A still further advantage is that the progress of the reaction, in particular of
material deposition, removal, or modification may be accelerated, kept constant,
or stopped when a critical value of the characteristic parameter and optional
other input parameters is reached. The progress of material deposition
or removal is controllable with nanometer-scale precision by appropriate combination
of monitor, controller and positioners.
In particular, the progress of the processes can be monitored and controlled
precisely by measuring and controlling, respectively, the electrolytic current if
the reaction between SP and reactive medium is an electrolytic one. The
electrolytic current further can be used to control the distance of the SP with
respect to the surface of the electrolyte. This has the advantage that the rate
of metal removal or deposition can be adjusted to have a favorable value and
that extreme variations can be avoided. This in turn has the advantage that
the structure of the reshaped SP surface does not change in an erratic way.
A still further advantage is that the contact area between the SP and the solid
reactive medium is well defined, in contrast to a contact between an SP and a
liquid electrolyte since the latter may creep along the SP surface due to wetting
forces. In particular, the contact area can be made arbitrarily small.
There is a large variety of solid-solid reactions potentially useful for SP conditioning,
the reactions mentioned in the claims representing a small subset
Further advantages result from the possibility to use AgPO3-Agl glass which
provides high ionic conductivity for silver ions and is highly transparent to light.
It is hence particularly suited for the electrolytic removal of silver from an SP.
Silver has the advantage of high optical reflectivity, strong surface plasmon
resonance, high electric conductivity, and binding capability for monolayers of
organic molecules with thiol groups. Such monolayers are widely used in
modern analytic organic chemistry and biology.
A further advantage results from the use of alkali hydroxides, in particular
NOH, which spontaneously react with aluminum and other metals. The reaction
product is water-soluble Na[Al(OH)4]. This results in removal of such metals
from a SP at the contact area. The progress of the reaction can be controlled
optically since NaOH is transparent.
Further, iodine reacts spontaneously with aluminum according to
Al + 3 I -> Al I3
which is water-soluble. This results in removal of a metal coating in the contact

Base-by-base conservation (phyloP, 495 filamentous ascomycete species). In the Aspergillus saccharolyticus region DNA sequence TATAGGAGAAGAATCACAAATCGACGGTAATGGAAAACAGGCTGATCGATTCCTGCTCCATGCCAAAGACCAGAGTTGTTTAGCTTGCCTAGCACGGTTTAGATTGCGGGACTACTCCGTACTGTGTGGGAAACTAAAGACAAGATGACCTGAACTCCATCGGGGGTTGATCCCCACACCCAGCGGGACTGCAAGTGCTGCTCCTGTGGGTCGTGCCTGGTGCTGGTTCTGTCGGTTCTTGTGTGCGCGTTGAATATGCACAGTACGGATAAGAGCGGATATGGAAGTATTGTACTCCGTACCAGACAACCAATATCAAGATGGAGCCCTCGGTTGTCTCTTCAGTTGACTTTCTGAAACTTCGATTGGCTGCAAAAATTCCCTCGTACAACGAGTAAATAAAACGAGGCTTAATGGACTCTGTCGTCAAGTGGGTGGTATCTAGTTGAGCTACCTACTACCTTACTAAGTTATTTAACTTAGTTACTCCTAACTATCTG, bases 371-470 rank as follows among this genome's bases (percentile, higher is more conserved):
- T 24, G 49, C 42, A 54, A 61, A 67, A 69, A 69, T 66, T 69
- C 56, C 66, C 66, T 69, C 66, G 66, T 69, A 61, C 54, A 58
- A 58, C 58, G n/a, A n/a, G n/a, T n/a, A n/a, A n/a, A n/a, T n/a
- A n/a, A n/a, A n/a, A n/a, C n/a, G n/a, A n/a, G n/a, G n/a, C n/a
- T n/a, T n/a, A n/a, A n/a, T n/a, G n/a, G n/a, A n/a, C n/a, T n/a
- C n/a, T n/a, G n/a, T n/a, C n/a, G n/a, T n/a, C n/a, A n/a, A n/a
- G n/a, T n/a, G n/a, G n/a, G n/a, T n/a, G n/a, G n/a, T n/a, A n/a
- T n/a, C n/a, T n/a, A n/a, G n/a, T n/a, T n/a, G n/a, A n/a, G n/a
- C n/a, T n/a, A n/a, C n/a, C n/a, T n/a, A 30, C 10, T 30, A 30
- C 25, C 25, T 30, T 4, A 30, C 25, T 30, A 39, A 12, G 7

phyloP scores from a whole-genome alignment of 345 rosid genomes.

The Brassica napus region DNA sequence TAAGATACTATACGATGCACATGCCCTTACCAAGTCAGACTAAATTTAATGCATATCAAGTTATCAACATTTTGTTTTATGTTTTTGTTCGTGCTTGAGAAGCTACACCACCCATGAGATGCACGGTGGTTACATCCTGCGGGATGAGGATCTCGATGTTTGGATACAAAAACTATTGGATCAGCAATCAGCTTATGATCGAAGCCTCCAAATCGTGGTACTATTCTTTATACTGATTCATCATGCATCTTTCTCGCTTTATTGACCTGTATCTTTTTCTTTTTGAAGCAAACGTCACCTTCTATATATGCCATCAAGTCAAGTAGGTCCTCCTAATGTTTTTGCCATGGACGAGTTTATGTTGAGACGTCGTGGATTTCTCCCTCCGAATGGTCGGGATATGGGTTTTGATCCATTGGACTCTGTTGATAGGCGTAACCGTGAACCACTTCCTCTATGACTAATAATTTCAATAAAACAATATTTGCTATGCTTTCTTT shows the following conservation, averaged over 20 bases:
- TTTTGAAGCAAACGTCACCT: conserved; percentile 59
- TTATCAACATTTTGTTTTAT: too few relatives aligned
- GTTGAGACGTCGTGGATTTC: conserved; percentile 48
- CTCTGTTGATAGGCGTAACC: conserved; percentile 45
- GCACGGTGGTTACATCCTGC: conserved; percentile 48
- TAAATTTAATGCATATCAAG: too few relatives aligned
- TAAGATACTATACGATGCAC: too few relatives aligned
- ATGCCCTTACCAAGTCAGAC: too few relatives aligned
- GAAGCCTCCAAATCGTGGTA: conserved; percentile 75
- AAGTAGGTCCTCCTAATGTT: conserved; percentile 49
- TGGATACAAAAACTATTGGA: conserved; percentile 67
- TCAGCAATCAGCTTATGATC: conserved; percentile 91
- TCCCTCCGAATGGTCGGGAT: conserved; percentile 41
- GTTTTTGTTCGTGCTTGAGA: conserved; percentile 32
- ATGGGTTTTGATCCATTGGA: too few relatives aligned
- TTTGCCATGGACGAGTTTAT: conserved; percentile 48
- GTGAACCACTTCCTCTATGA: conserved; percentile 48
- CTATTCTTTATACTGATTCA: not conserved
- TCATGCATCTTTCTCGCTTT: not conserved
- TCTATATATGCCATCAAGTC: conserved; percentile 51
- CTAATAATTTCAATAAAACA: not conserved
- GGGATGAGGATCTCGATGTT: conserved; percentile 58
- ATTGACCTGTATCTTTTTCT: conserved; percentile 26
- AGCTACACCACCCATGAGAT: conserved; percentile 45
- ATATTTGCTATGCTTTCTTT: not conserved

area. Aluminum is a particularly advantageous opaque material for ASP
because of its high light reflectivity.
A still further advantage results from the fact that the delicate aperture formation
process in the fabrication of an ASP can be performed while the SP is
mounted in the conditioner SNOM which lowers the risk of damage and that
the process of aperture formation by removal of metal can be controlled precisely.
This is achieved by detection of light transmitted through the apex.
The high sensitivity of optical detectors allows to stop the removal of opaque
material at a very low light level, corresponding to a very small aperture size.
Usage of the light signal as input of a control circuit allows program automatic
retraction of the SP when the predetermined level of transmitted light intensity
is reached. Specifically, apertures with a diameter < 50 nm can be generated
in this way, which are of great interest for advanced applications.
Description of Various Embodiments and the Drawings
ASPs are delicate probes that frequently have to be replaced because the aperture
gets deformed due to collision of the SP with the sample surface during
scan imaging. Thus, a repair capability can greatly improve the lifetime of a
ASP. Usage of two different electrolytes for repair or reshaping has the advantage
that one electrolyte may have favorable properties for metal deposition,
the other for removal. Liquid or liquid-like (gels, etc.) electrolytes are particularly
suited for homogeneous deposition while solid electrolytes are favorable
for metal removal from well-defined contact areas.
More examples of embodiments illustrating the methods of the invention are
depicted in the drawings and described in detail below. These examples refer
to the formation of apertures for ASPs and their repair, but the principles disclosed
may be used for the conditioning of other types of SPs as well.
The appended drawings show in
- Figs. 1a and 1b
- two preferred types of APSs,
- Fig. 2
- the five basic parts of a conditioner SNOM,
- Fig. 3
- a conditioner SNOM with two integrated electrolytes,
- Fig. 4
- the conditioner SNOM of Fig. 3 with a sample
- Figs. 5a to 5d
- the different steps of aperture formation,
- Fig. 6a
- a record of I1, V1 and Φ during aperture formation
- Fig. 6b
- end views (electron microscope images) of a series of
ASPs whose apertures were formed by the process of
- Figs. 7a to 7f
- the different steps of aperture repair.
The figures do not show the correct dimensions for the sake of clarity, nor are
the relations between the dimensions in a realistic scale.
Out of the variety of opportunities for SP conditioning provided by the present
invention, an exemplaric embodiment and some methods are described hereinafter.